What is AFCI and what does it do?
Arc fault circuit interrupters have built-in logic to detect abnormal arcing in wiring from causes such as loose connections or degraded insulation. AFCI devices are smart enough to know the difference between what it considers “normal arcing” (i.e. a light switch’s contacts arcing) and abnormal arcing.
When abnormal arcing is detected, the AFCI will cut off power. Doing so can prevent fires by stopping the thermal energy created during the arcing from setting fire to surrounding materials in your home.
This sounds great, right?
Pro Tip: The best combination
The best way to fully protect your home is one of two methods: using a combination AFCI/GFCI breaker, or using an AFCI breaker and GFCI outlets.
Combination AFCI/GFCI breaker
A combination AFCI/GFCI breaker will give AFCI protection of the wiring in the circuit from causing fires if it becomes faulty, and the GFCI portion of the breaker will give protection to all outlets on that circuit. The main downside to this is cost- combination breakers are more costly than the next method.
AFCI breaker and GFCI outlets
Installing an AFCI breaker will give AFCI protection of the wiring in the circuit from causing fires if it becomes faulty. The wiring itself doesn’t need GFCI protection, so GFCI outlets can be installed in required locations. This option is cheaper than installing a combination breaker but is more labor-intensive.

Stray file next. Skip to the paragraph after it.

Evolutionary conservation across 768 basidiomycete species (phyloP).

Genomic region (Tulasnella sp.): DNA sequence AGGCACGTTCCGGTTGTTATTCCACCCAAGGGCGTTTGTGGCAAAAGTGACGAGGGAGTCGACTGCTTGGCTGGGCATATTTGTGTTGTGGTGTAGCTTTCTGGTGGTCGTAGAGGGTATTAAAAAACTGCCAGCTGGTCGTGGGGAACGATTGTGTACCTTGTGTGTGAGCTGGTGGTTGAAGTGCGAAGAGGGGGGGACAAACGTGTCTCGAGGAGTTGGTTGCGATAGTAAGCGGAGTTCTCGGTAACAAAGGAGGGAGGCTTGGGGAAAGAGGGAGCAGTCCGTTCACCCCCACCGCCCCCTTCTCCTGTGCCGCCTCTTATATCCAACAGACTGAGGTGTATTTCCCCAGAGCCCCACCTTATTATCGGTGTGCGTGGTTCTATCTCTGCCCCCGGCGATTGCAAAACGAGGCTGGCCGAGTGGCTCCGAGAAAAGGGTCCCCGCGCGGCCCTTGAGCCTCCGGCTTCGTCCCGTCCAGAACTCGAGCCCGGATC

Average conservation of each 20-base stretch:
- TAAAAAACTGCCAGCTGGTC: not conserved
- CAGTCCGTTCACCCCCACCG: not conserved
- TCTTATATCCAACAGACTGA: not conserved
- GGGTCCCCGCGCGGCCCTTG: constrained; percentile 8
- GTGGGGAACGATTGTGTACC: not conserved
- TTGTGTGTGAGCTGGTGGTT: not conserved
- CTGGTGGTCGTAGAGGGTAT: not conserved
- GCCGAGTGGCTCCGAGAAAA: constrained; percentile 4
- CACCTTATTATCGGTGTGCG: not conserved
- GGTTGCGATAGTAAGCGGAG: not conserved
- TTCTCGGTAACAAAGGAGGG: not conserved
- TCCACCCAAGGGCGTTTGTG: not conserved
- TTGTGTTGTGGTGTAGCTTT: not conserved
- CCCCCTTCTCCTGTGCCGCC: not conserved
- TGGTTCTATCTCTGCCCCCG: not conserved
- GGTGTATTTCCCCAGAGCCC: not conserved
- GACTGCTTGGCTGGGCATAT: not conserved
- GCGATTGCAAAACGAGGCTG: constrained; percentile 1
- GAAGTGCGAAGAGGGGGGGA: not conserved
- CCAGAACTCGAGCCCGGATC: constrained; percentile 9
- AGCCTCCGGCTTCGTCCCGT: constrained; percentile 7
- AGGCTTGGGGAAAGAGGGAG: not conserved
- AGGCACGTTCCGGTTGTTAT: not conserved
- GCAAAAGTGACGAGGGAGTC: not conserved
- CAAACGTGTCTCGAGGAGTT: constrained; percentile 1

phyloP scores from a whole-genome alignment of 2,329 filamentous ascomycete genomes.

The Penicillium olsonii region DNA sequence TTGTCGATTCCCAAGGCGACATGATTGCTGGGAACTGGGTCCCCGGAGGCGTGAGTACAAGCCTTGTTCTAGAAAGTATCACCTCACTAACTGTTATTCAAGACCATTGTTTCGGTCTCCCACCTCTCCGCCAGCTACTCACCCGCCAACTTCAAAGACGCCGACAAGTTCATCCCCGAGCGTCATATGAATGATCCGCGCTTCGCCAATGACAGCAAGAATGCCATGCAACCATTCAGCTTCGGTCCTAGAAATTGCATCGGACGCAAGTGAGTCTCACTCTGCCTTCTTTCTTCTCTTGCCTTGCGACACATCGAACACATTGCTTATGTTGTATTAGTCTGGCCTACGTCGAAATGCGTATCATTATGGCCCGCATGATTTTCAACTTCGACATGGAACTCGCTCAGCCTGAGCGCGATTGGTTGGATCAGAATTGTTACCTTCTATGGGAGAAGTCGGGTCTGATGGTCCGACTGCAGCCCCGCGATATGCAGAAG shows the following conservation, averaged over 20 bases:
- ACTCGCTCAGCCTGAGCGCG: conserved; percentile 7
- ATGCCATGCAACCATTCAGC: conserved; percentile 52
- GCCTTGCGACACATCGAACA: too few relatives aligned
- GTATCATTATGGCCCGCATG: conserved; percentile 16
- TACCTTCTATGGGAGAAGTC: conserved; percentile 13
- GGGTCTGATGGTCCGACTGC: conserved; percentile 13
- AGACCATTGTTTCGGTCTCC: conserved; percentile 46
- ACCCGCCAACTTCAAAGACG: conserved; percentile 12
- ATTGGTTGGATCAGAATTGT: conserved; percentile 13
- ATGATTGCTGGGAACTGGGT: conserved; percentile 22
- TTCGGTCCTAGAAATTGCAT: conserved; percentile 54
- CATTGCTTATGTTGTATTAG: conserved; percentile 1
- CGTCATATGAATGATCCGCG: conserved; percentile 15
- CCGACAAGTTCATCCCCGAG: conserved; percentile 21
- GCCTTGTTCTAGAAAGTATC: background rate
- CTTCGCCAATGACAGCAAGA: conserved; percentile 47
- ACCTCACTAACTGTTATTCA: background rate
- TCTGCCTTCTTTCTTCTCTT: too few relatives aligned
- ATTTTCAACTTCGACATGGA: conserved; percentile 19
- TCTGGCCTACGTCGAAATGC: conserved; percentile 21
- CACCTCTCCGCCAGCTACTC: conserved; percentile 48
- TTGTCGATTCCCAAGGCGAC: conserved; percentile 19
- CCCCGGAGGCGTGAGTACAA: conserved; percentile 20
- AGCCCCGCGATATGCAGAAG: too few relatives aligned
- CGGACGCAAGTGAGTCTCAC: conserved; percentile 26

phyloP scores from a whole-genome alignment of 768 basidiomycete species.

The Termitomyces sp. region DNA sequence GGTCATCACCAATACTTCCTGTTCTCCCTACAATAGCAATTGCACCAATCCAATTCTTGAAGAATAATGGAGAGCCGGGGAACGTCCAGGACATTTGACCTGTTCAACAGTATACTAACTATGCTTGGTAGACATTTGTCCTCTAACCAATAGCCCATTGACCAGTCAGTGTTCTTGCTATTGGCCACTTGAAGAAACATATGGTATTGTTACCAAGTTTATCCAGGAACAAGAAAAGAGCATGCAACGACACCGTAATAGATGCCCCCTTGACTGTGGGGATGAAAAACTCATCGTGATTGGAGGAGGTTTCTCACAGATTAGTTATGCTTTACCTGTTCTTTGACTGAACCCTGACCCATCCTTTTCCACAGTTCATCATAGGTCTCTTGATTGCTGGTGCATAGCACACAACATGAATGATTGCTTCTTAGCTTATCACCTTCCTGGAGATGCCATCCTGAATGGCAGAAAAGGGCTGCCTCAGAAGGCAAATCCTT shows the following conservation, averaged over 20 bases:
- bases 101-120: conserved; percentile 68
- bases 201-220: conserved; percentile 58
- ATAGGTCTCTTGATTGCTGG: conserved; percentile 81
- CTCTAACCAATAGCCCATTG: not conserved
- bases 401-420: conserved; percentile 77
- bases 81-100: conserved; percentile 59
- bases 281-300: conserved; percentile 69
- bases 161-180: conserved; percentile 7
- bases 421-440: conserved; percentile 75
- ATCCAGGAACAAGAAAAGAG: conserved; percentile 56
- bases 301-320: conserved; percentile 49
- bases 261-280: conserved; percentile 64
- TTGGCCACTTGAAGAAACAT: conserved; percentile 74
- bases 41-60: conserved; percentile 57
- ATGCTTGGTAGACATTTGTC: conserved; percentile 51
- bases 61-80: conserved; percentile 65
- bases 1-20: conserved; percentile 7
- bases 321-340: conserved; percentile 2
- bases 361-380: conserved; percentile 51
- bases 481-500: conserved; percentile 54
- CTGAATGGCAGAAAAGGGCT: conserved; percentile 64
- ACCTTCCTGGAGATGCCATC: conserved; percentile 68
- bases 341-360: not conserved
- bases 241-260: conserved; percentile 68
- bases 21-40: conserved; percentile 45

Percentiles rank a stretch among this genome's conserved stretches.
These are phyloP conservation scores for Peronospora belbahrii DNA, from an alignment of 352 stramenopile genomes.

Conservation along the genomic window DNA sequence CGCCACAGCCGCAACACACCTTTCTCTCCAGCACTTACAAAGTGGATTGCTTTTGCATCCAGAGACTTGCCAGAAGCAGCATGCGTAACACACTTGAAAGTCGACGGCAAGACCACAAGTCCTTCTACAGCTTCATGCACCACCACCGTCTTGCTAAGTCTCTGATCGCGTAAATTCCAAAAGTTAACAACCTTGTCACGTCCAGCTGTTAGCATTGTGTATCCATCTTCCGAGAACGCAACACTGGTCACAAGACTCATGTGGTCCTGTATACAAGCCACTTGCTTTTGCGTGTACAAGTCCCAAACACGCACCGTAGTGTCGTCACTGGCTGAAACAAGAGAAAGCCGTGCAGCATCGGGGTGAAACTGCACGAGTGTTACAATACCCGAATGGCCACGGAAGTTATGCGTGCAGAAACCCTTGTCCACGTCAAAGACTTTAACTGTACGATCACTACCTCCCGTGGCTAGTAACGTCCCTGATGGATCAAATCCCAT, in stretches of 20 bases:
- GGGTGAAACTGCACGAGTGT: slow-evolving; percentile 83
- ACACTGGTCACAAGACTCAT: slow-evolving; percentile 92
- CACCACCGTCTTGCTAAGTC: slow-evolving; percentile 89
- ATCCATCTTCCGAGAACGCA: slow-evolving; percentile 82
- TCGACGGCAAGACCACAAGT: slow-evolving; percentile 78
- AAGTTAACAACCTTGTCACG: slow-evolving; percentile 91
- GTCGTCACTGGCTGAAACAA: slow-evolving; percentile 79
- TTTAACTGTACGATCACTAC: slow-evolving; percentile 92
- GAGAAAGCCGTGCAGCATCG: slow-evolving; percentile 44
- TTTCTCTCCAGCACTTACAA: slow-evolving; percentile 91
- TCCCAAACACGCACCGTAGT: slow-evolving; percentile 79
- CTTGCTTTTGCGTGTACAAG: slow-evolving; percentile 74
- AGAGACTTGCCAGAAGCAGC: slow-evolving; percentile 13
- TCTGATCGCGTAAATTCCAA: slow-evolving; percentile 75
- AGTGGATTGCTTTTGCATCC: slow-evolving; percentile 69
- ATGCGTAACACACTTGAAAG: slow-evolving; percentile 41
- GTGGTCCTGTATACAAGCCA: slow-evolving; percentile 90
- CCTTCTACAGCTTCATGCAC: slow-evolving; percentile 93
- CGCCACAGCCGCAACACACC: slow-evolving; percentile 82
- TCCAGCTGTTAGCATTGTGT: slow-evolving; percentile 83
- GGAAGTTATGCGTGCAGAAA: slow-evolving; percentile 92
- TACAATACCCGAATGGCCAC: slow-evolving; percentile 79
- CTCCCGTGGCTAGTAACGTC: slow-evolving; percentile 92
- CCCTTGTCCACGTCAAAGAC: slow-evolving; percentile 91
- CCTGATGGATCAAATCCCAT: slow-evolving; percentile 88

Installing GFCI and standard outlets downstream
Another option if you know you have multiple outlets wired in parallel is to add a GFCI at the first outlet location in the branch. All downstream outlets will be protected by the GFCI in the upstream location.
I personally don’t care for this method and would rather install a GFCI breaker. I’ve seen electrical inspections fail for outlets that were actually protected by an upstream GFCI, but the inspector did not realize it.
Additionally, I have seen GFCI outlets in a basement that feed GFCI outlets in a garage. Now, add the GFCI outlet to the utility sink that was branched from the GFCI in the garage. That’s a potential of three different places for a GFCI to have to be reset. A GFCI breaker solves this issue by consolidating all those locations to one reset at the main panel.
Now you know that you can change an outlet easily. Hopefully, the additional considerations for which type of outlet you need for a location in the home will allow you to critically think whether you should replace that three-prong outlet with another of the same or spring for the GFCI outlet.